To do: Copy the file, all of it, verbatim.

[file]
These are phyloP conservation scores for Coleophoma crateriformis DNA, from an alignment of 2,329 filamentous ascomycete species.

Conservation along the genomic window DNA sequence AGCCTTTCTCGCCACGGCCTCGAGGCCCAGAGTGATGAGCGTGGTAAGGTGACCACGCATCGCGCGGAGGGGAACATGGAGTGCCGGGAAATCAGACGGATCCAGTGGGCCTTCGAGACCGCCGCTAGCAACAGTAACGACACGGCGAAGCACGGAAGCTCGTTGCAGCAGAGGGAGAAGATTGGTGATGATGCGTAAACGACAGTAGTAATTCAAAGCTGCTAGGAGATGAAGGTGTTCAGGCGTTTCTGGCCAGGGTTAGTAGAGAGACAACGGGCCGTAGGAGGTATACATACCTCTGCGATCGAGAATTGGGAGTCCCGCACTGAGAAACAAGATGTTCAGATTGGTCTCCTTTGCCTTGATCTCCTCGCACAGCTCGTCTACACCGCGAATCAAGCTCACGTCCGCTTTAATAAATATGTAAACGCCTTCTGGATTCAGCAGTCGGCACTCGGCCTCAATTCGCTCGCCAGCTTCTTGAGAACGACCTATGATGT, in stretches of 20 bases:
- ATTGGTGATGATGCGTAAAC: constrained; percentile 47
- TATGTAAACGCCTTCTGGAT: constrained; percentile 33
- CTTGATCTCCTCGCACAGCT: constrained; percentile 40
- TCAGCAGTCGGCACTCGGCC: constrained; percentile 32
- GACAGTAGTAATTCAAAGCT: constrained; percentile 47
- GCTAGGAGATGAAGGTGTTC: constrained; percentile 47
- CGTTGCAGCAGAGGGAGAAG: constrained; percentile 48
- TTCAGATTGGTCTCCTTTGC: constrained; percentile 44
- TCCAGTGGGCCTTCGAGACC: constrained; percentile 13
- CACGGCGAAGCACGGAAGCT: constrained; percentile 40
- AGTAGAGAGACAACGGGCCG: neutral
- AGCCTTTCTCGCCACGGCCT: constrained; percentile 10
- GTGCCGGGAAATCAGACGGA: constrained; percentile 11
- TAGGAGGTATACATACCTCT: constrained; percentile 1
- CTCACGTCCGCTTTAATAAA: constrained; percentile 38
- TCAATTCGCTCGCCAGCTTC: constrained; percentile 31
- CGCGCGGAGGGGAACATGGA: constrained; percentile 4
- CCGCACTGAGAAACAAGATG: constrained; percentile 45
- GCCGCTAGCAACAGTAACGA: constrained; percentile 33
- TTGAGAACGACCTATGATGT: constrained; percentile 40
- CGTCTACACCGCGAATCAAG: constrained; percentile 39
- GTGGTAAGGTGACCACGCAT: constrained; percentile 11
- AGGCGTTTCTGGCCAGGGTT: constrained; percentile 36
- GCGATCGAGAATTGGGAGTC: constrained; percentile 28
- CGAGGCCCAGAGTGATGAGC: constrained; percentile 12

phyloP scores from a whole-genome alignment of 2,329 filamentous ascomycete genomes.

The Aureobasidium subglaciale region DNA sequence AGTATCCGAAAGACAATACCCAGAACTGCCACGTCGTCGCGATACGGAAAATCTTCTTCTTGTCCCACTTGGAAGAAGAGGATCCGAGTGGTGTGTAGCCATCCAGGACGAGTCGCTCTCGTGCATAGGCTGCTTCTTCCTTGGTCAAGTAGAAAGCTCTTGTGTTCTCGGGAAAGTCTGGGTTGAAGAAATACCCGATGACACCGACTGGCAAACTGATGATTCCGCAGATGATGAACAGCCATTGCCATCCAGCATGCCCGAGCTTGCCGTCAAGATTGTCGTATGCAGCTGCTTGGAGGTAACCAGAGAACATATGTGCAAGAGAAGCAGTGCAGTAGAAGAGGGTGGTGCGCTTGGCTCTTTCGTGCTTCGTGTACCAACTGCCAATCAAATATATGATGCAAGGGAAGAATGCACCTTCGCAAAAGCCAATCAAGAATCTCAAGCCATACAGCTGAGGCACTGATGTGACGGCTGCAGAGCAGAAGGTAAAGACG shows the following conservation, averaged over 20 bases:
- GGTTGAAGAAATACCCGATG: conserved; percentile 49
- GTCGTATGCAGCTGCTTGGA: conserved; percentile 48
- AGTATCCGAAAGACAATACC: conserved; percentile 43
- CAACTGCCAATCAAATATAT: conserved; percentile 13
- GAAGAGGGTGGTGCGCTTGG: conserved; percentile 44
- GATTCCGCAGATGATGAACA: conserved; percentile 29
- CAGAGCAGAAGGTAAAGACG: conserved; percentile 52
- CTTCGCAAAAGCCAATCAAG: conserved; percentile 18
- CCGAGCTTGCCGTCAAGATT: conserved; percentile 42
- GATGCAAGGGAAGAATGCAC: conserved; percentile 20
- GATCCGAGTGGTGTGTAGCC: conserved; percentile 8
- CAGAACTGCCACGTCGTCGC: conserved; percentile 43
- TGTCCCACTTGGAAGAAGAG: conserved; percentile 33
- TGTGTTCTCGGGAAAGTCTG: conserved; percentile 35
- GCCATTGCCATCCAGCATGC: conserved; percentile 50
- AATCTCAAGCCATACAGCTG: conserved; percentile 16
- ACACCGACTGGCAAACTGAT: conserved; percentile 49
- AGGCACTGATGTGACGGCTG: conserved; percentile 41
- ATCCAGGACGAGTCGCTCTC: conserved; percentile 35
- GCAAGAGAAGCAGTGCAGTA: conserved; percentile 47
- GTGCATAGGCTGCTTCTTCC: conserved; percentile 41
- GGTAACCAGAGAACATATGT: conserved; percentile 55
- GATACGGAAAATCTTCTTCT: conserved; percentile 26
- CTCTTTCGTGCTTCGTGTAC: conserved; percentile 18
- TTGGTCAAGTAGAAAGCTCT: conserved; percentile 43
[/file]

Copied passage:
These are phyloP conservation scores for Coleophoma crateriformis DNA, from an alignment of 2,329 filamentous ascomycete species.

Conservation along the genomic window DNA sequence AGCCTTTCTCGCCACGGCCTCGAGGCCCAGAGTGATGAGCGTGGTAAGGTGACCACGCATCGCGCGGAGGGGAACATGGAGTGCCGGGAAATCAGACGGATCCAGTGGGCCTTCGAGACCGCCGCTAGCAACAGTAACGACACGGCGAAGCACGGAAGCTCGTTGCAGCAGAGGGAGAAGATTGGTGATGATGCGTAAACGACAGTAGTAATTCAAAGCTGCTAGGAGATGAAGGTGTTCAGGCGTTTCTGGCCAGGGTTAGTAGAGAGACAACGGGCCGTAGGAGGTATACATACCTCTGCGATCGAGAATTGGGAGTCCCGCACTGAGAAACAAGATGTTCAGATTGGTCTCCTTTGCCTTGATCTCCTCGCACAGCTCGTCTACACCGCGAATCAAGCTCACGTCCGCTTTAATAAATATGTAAACGCCTTCTGGATTCAGCAGTCGGCACTCGGCCTCAATTCGCTCGCCAGCTTCTTGAGAACGACCTATGATGT, in stretches of 20 bases:
- ATTGGTGATGATGCGTAAAC: constrained; percentile 47
- TATGTAAACGCCTTCTGGAT: constrained; percentile 33
- CTTGATCTCCTCGCACAGCT: constrained; percentile 40
- TCAGCAGTCGGCACTCGGCC: constrained; percentile 32
- GACAGTAGTAATTCAAAGCT: constrained; percentile 47
- GCTAGGAGATGAAGGTGTTC: constrained; percentile 47
- CGTTGCAGCAGAGGGAGAAG: constrained; percentile 48
- TTCAGATTGGTCTCCTTTGC: constrained; percentile 44
- TCCAGTGGGCCTTCGAGACC: constrained; percentile 13
- CACGGCGAAGCACGGAAGCT: constrained; percentile 40
- AGTAGAGAGACAACGGGCCG: neutral
- AGCCTTTCTCGCCACGGCCT: constrained; percentile 10
- GTGCCGGGAAATCAGACGGA: constrained; percentile 11
- TAGGAGGTATACATACCTCT: constrained; percentile 1
- CTCACGTCCGCTTTAATAAA: constrained; percentile 38
- TCAATTCGCTCGCCAGCTTC: constrained; percentile 31
- CGCGCGGAGGGGAACATGGA: constrained; percentile 4
- CCGCACTGAGAAACAAGATG: constrained; percentile 45
- GCCGCTAGCAACAGTAACGA: constrained; percentile 33
- TTGAGAACGACCTATGATGT: constrained; percentile 40
- CGTCTACACCGCGAATCAAG: constrained; percentile 39
- GTGGTAAGGTGACCACGCAT: constrained; percentile 11
- AGGCGTTTCTGGCCAGGGTT: constrained; percentile 36
- GCGATCGAGAATTGGGAGTC: constrained; percentile 28
- CGAGGCCCAGAGTGATGAGC: constrained; percentile 12

phyloP scores from a whole-genome alignment of 2,329 filamentous ascomycete genomes.

The Aureobasidium subglaciale region DNA sequence AGTATCCGAAAGACAATACCCAGAACTGCCACGTCGTCGCGATACGGAAAATCTTCTTCTTGTCCCACTTGGAAGAAGAGGATCCGAGTGGTGTGTAGCCATCCAGGACGAGTCGCTCTCGTGCATAGGCTGCTTCTTCCTTGGTCAAGTAGAAAGCTCTTGTGTTCTCGGGAAAGTCTGGGTTGAAGAAATACCCGATGACACCGACTGGCAAACTGATGATTCCGCAGATGATGAACAGCCATTGCCATCCAGCATGCCCGAGCTTGCCGTCAAGATTGTCGTATGCAGCTGCTTGGAGGTAACCAGAGAACATATGTGCAAGAGAAGCAGTGCAGTAGAAGAGGGTGGTGCGCTTGGCTCTTTCGTGCTTCGTGTACCAACTGCCAATCAAATATATGATGCAAGGGAAGAATGCACCTTCGCAAAAGCCAATCAAGAATCTCAAGCCATACAGCTGAGGCACTGATGTGACGGCTGCAGAGCAGAAGGTAAAGACG shows the following conservation, averaged over 20 bases:
- GGTTGAAGAAATACCCGATG: conserved; percentile 49
- GTCGTATGCAGCTGCTTGGA: conserved; percentile 48
- AGTATCCGAAAGACAATACC: conserved; percentile 43
- CAACTGCCAATCAAATATAT: conserved; percentile 13
- GAAGAGGGTGGTGCGCTTGG: conserved; percentile 44
- GATTCCGCAGATGATGAACA: conserved; percentile 29
- CAGAGCAGAAGGTAAAGACG: conserved; percentile 52
- CTTCGCAAAAGCCAATCAAG: conserved; percentile 18
- CCGAGCTTGCCGTCAAGATT: conserved; percentile 42
- GATGCAAGGGAAGAATGCAC: conserved; percentile 20
- GATCCGAGTGGTGTGTAGCC: conserved; percentile 8
- CAGAACTGCCACGTCGTCGC: conserved; percentile 43
- TGTCCCACTTGGAAGAAGAG: conserved; percentile 33
- TGTGTTCTCGGGAAAGTCTG: conserved; percentile 35
- GCCATTGCCATCCAGCATGC: conserved; percentile 50
- AATCTCAAGCCATACAGCTG: conserved; percentile 16
- ACACCGACTGGCAAACTGAT: conserved; percentile 49
- AGGCACTGATGTGACGGCTG: conserved; percentile 41
- ATCCAGGACGAGTCGCTCTC: conserved; percentile 35
- GCAAGAGAAGCAGTGCAGTA: conserved; percentile 47
- GTGCATAGGCTGCTTCTTCC: conserved; percentile 41
- GGTAACCAGAGAACATATGT: conserved; percentile 55
- GATACGGAAAATCTTCTTCT: conserved; percentile 26
- CTCTTTCGTGCTTCGTGTAC: conserved; percentile 18
- TTGGTCAAGTAGAAAGCTCT: conserved; percentile 43